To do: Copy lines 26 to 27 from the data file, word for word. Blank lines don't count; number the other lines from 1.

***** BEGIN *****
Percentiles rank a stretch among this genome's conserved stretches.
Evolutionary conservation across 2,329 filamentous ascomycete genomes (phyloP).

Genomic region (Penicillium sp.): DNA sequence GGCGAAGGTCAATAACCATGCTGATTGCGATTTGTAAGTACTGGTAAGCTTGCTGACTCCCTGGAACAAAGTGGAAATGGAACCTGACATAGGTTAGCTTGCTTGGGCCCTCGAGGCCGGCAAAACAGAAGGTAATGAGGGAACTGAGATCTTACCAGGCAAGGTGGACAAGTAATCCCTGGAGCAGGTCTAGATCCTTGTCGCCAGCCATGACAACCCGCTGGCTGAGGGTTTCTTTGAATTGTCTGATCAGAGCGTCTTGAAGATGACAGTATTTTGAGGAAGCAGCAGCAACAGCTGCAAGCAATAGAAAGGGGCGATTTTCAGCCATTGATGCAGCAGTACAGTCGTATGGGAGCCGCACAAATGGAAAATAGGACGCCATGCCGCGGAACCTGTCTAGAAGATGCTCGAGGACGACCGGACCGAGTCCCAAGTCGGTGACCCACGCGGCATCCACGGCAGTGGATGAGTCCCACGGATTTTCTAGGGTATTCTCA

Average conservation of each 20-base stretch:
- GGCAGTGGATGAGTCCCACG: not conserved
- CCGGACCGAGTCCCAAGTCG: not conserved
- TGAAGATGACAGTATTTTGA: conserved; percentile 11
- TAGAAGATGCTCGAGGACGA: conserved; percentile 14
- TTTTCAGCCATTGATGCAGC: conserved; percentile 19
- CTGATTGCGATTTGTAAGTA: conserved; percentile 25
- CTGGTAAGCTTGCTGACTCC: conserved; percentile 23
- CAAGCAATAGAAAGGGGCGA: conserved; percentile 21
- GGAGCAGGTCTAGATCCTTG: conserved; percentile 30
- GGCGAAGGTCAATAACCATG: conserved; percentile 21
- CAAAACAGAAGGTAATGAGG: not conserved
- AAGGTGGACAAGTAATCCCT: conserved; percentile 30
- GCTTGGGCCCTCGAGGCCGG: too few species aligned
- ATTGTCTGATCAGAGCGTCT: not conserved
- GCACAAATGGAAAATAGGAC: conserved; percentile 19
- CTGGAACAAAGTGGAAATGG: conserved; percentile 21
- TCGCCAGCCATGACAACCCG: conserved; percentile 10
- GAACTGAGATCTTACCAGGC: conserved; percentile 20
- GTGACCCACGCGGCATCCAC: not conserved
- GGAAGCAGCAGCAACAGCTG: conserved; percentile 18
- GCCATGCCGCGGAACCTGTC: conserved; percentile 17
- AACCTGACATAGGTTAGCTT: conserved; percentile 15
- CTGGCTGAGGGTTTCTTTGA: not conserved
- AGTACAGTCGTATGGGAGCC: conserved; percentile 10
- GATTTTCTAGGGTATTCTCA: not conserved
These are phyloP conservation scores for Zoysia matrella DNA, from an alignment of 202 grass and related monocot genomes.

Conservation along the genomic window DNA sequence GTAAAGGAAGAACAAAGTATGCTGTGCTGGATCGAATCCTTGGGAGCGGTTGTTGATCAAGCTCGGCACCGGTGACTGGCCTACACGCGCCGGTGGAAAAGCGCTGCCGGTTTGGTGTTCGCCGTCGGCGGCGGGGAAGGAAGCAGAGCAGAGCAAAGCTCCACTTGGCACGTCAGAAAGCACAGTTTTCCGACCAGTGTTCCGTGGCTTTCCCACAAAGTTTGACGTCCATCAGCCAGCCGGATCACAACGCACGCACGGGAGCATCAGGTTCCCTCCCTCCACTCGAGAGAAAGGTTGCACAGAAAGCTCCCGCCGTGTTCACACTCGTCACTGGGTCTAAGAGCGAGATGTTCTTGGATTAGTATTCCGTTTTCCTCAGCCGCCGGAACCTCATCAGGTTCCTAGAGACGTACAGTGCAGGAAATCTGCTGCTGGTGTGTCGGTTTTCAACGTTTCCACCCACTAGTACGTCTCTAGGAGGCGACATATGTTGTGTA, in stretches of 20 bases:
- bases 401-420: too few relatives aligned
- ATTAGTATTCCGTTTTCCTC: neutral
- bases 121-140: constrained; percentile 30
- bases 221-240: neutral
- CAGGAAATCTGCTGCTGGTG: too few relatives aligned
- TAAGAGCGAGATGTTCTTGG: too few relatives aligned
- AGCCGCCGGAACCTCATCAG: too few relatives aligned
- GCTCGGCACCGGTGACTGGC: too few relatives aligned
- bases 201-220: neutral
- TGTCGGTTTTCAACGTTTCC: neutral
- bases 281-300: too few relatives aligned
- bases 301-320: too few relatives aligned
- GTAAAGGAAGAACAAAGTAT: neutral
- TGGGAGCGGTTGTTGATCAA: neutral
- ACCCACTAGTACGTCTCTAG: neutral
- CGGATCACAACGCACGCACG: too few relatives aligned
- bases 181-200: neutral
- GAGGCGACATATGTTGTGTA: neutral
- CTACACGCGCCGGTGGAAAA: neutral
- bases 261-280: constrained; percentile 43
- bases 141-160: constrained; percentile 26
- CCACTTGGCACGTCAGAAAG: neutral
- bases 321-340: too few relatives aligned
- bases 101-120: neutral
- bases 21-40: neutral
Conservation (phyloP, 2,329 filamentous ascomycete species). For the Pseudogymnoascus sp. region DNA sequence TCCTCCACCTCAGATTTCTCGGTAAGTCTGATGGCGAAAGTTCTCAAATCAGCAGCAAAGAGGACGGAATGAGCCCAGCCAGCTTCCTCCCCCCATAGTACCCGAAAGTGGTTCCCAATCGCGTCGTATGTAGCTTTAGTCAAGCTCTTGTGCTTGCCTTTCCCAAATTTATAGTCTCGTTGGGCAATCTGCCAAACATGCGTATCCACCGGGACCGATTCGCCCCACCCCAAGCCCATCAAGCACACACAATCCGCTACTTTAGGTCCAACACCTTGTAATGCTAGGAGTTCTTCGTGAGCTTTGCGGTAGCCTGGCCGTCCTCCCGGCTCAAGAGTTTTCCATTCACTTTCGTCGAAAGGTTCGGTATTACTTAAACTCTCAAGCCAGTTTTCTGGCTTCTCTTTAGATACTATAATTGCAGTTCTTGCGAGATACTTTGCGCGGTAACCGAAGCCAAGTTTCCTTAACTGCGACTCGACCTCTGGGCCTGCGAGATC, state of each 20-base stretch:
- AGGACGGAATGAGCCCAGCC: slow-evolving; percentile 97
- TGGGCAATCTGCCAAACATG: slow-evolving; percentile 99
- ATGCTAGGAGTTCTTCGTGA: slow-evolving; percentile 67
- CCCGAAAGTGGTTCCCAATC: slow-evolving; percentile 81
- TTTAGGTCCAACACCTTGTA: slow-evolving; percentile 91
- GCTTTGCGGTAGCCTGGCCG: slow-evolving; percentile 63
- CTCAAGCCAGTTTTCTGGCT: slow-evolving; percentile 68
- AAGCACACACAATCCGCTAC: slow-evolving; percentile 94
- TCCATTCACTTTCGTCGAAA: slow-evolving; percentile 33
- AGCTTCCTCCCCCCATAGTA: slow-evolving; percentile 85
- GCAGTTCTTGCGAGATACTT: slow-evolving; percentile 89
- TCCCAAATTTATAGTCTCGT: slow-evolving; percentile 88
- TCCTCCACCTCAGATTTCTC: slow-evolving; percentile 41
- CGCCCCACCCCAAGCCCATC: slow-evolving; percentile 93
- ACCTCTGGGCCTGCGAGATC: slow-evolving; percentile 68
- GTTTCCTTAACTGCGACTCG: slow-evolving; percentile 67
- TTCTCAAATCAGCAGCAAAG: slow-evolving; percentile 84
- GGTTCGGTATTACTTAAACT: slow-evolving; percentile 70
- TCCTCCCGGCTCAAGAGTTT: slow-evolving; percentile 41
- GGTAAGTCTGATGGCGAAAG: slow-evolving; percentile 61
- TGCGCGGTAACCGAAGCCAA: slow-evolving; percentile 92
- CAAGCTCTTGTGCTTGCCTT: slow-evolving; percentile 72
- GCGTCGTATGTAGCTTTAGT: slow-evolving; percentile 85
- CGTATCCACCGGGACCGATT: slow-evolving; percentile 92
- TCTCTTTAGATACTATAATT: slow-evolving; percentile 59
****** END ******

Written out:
- AACCTGACATAGGTTAGCTT: conserved; percentile 15
- CTGGCTGAGGGTTTCTTTGA: not conserved